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Home » Media And Journal » Mindful Writing : Permission to be imperfect



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Mindful Writing : Permission to be imperfect

Rating : 0/5 , Author : Osas , Topic : Media And Journal, Date : 2020/01/24 11:21,Views: 15, Like : 0 , Dislike : 0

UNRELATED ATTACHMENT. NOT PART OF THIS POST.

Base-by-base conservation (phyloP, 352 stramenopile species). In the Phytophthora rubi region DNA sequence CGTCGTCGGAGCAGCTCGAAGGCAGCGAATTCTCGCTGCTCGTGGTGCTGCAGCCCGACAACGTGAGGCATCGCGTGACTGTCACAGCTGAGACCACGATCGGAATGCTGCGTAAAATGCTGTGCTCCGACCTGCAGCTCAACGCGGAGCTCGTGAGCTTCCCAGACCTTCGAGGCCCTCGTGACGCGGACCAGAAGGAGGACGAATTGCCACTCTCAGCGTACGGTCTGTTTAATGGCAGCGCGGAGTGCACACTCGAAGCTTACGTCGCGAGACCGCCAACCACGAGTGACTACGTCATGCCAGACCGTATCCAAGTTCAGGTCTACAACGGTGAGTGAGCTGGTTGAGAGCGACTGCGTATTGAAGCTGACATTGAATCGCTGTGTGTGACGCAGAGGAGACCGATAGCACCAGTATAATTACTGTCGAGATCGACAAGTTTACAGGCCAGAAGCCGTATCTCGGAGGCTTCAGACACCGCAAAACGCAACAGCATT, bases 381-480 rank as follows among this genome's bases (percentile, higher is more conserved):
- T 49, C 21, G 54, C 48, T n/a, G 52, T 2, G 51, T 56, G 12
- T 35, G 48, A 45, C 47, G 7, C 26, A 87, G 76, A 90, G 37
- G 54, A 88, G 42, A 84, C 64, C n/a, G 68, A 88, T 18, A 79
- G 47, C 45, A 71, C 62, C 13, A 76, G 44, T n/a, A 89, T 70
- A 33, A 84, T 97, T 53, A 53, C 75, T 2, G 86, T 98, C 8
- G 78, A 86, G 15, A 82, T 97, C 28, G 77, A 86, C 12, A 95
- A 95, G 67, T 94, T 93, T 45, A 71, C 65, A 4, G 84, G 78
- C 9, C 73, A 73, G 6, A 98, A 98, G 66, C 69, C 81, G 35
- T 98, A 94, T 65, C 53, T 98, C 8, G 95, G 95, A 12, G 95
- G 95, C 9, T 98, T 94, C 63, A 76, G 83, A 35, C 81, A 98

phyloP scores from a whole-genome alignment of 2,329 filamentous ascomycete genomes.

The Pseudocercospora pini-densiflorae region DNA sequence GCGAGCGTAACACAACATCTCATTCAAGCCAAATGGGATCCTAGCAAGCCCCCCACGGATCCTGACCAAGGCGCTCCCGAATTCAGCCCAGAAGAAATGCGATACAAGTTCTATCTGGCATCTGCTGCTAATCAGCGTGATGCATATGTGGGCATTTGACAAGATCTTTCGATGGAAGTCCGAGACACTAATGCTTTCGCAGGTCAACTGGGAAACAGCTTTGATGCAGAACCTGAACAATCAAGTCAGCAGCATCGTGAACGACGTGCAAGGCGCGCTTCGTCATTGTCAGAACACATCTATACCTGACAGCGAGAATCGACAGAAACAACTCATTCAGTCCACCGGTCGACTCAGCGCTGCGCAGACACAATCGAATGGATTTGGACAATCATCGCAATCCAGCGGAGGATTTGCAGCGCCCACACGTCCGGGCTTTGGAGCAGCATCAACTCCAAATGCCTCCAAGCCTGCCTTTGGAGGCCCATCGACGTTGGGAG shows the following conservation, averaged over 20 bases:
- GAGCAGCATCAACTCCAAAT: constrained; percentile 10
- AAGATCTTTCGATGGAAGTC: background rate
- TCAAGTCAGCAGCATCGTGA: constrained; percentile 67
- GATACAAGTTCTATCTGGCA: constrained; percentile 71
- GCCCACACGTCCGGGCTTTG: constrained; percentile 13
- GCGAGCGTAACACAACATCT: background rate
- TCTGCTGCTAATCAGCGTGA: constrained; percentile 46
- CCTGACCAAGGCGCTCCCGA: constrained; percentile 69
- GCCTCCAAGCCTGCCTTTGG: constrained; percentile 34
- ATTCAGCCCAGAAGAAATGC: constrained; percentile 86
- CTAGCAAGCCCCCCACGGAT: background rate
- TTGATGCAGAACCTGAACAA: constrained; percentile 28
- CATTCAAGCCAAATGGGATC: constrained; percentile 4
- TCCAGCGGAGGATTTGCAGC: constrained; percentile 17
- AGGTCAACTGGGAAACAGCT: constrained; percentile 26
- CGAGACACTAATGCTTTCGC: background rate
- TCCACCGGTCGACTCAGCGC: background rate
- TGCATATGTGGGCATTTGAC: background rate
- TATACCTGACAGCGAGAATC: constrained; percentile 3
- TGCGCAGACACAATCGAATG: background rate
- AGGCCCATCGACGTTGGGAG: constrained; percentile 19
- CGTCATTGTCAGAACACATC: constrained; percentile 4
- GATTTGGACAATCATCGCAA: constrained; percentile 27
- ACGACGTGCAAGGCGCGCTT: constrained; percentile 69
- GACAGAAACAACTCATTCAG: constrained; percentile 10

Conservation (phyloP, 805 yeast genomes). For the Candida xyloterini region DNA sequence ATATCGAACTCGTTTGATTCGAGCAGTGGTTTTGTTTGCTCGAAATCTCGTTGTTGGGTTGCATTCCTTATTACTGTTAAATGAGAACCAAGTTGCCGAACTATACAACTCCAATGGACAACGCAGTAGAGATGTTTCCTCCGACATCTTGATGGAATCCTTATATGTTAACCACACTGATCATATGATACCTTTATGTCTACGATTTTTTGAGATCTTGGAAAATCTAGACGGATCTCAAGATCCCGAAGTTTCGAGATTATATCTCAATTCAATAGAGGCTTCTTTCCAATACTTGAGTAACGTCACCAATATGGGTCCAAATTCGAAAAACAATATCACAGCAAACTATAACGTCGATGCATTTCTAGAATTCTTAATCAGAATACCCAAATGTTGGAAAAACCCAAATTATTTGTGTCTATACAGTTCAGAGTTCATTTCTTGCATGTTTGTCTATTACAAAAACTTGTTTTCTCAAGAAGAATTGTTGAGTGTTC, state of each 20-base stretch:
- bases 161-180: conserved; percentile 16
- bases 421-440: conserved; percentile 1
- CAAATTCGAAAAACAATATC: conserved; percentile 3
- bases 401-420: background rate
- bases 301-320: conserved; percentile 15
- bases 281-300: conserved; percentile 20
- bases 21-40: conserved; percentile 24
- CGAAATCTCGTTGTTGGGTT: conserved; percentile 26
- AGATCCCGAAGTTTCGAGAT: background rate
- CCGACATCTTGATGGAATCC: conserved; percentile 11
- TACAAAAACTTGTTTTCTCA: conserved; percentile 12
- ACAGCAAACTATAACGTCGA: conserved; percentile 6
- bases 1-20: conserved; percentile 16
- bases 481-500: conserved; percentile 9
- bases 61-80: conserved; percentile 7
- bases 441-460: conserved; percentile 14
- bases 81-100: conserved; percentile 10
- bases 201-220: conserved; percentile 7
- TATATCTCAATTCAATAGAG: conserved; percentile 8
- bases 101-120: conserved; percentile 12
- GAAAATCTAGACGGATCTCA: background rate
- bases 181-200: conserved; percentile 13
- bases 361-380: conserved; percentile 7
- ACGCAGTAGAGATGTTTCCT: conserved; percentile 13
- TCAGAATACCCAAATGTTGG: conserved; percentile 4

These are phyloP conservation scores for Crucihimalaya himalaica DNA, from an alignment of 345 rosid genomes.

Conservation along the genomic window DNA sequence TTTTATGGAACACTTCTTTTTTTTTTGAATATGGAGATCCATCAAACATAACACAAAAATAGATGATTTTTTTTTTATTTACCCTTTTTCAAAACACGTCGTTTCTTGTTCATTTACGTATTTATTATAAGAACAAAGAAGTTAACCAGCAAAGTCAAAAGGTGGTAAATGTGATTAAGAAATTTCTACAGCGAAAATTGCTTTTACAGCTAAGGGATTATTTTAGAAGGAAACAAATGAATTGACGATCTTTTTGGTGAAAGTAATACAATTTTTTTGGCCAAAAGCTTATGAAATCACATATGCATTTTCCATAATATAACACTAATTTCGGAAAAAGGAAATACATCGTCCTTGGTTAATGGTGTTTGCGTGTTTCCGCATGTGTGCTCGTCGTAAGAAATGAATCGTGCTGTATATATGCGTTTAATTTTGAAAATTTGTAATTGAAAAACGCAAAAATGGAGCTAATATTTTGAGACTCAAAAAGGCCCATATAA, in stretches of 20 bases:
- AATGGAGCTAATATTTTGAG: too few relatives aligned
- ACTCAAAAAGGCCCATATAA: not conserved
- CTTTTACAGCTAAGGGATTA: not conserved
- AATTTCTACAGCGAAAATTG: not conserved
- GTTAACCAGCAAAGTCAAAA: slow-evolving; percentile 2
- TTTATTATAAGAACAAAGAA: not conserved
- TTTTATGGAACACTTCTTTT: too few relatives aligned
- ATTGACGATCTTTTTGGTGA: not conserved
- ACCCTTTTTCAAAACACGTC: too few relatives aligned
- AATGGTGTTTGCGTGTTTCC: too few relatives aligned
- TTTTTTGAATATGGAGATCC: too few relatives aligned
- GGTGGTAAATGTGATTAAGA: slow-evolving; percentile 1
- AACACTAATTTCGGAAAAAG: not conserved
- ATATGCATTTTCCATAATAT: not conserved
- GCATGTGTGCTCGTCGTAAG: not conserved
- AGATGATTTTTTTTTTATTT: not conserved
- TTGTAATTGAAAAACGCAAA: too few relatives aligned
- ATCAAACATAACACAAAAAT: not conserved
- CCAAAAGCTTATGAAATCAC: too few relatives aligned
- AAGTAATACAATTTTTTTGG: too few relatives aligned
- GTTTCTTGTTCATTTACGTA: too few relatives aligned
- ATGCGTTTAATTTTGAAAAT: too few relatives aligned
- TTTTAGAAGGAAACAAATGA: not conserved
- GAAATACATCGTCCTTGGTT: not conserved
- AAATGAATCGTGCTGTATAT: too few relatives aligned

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Pinterduit.com - Kaspa writes: Before I begin the post proper, I’d like to invite you to join one of our mindful writing e-courses. Register today and receive your materials straight away. Our courses invite you to look deeply at the world, and your own life, and come to a new place of understanding using our mindful writing tools. This month’s courses are Writing Ourselves Alive and Eastern Therapeutic Writing. Both of these courses are now with ‘bendy pricing’ (you choose what to pay). Follow the links to register today. Permission to be imperfect Yesterday I came home after our Buddhist group feeling grumpy. I had led a service, and a study group, and I knew that the talk I had given for the study group wasn’t as good as it should have been. I sat on the sofa, blaming myself for not having done a good job, and also blaming the group for not being receptive to what I had to offer. (I could see that blaming the group wasn’t reasonable, but that’s what I sat there doing.) Satya was confused as she thought I’d done a good job. Not great, but good. She asked me to score my performance, “5 out of 10” I said. Satya said it was a 7.5 but that I often deliver a ‘9 out of 10’. I was pleased to accept the compliment but it didn’t stop me feeling upset. Usually when I admit my own part in a situation I notice that as I accept myself (and my flaws) more completely I relax and can move on. I felt like I had made the admission that my talk wasn’t good enough, but I was still tense. I had made the admission, but there wasn’t the usual letting go… What was going on? I had identified some of the causes of my rushed delivery – the group had some beginners and some experienced practitioners and I wanted them all to get something from the talk. I especially wanted the new-comers to have a good experience. At the same time I wanted to carry on from where we’d left off last time, instead of covering the same ground again. And of course, there were my expectations based on how well I’d thought the first talk in this series had gone a few weeks ago. But knowing all of that didn’t relieve my tension. Earlier in the day I’d been talking with a friend about how we can sometimes fall into thinking, “If I can do this one thing well, it will excuse the rest of my life… ” I realised that I’d fallen into this trap again. It’s our first week back since we were away on retreat and I haven’t accomplished as much as I’d wanted to by now, but if I could just do this one thing well… I could excuse the rest of my dysfunction. So the talk wasn’t as good as it usually was, people weren’t bored, but I didn’t excite them either. That’s okay. But this small failure keyed into my old self-story about not being worth very much… A story which had already been floating around this week. In fact the only thing keeping that story at bay was the idea that I would be able to do a good job in the group last night. That didn’t go as well as I thought and the self-story took hold. Why was it so powerful? Because for me that story (about my own worth) is much more about how I am seen, rather than what I actually do. So all the good things I have done this week weren’t enough to disrupt that self-story, as they weren’t as visible as the talk I gave last night. These two things came together – the reliance I have on other people’s view of me for my sense of value, and my belief that running the Buddhist group is the one area in which I know what I’m doing, and can make up for all the other areas in my life where I don’t. Neither of those beliefs are particularly helpful. When I realised that it was those beliefs that I was clinging on to, I finally felt the relaxation and letting go I’d been waiting for. Will I fall into those traps again? Probably, but hopefully I will have a little more awareness next time. Last week my Buddhist teacher was talking about his own spiritual journey and how when he first started out he was interested in self-perfection. As time went on, he said, he realised that his journey was not about spiritual perfection (which is impossible) but about coming to terms with what is real, both in the world, and in one’s self. Yesterday I tried to conform to some ideal that I had in my mind, and failed, but that led me to coming to terms with parts of me that I’d rather not admit to. I’m sure there are plenty of other parts waiting to be exposed – the journey goes on. Explore all the different aspects of yourself in a safe space with this month’s mindful writing e-courses: Writing Ourselves Alive and Eastern Therapeutic Writing. Both of these courses are now with ‘bendy pricing’ (you choose what to pay). Follow the links to register today and receive your materials. ***this content was uploaded to pinterduit.com
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